Author(s): R. M. McDowall
This landmark publication draws together all that has ever been written about the role of freshwater fishes in the lives of early Maori. Species such as tuna (eels), kanakana (lamprey), inanga and kokopu were of high importance in the traditional diets of Maori, who were well aware of the places and seasons in which these fish could be harvested. Bob McDowall has made it his life's work to read every word ever written on the subject of Maori fisheries, from passing references in explorers' diaries, to the significant literary achievements of Elsdon Best and Te Rangi Hiroa in the 1920s, to the recent reports of the Waitangi Tribunal. In Ikawai, all the knowledge on record is connected into a coherent account for the first time, and interpreted in the light of modern scientific knowledge of the fish fauna. As well as being highly informative, Ikawai also serves to illustrate the beauty associated with Maori fisheries. Bob has amassed an extraordinary collection of photographs of the fish themselves, of the artefacts Maori customarily used in catching fish, and of artworks by modern Maori practitioners, some reflecting the many legends and stories associated with fish. He has also unearthed some stunning and highly significant historical images that were hidden away in archives, libraries and photographic collections. This compendium is an essential resource for anyone interested in the lives and livelihood of New Zealand's earliest settlers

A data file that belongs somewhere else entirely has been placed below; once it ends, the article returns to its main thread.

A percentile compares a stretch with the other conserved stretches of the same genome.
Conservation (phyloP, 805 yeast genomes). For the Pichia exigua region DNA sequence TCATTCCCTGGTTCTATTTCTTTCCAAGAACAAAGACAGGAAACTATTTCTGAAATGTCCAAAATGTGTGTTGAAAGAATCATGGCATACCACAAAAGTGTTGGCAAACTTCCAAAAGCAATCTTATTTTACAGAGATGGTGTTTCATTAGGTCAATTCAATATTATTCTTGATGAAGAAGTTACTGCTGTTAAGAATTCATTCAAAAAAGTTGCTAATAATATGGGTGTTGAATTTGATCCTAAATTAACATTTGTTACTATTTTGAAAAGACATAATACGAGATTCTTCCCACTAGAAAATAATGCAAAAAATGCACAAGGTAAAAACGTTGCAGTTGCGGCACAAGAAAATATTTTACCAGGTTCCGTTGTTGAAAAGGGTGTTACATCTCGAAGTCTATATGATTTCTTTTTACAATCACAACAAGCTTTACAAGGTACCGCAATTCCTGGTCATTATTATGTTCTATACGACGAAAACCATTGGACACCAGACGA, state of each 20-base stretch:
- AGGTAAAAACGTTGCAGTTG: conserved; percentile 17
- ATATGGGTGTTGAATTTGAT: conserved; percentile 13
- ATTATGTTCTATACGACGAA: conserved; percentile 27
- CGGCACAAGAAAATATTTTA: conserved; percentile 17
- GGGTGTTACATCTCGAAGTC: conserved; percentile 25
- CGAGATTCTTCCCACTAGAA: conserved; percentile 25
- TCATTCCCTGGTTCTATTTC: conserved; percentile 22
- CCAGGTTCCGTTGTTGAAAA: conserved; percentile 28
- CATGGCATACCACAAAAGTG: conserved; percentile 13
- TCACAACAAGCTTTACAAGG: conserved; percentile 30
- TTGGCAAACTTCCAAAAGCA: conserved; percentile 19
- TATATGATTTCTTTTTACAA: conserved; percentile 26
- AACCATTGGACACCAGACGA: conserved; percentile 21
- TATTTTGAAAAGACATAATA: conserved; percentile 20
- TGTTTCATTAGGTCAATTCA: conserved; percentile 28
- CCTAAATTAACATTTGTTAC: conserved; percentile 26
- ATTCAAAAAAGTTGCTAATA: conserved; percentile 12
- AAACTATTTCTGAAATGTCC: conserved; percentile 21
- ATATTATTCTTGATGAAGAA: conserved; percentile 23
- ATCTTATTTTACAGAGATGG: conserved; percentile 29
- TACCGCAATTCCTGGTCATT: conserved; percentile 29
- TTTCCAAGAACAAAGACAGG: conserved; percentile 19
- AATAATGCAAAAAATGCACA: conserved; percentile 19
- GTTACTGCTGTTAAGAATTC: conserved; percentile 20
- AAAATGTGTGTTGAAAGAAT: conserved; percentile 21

Bob McDowall has written widely about this fish fauna since the 1960s, and several of his books have become standard reference works. In addition, he has written extensively for the lay reader. He was for many years Manager, Freshwater Fisheries, in the Ministry of Agriculture and Fisheries, before stepping down to focus on research. He is now semi-retired, employed in a part-time capacity in the National Institute of Water and Atmospheric Research. Bob has an MSc from Victoria University of Wellington and a PhD from Harvard University, and is Fellow of the Royal Society of New Zealand.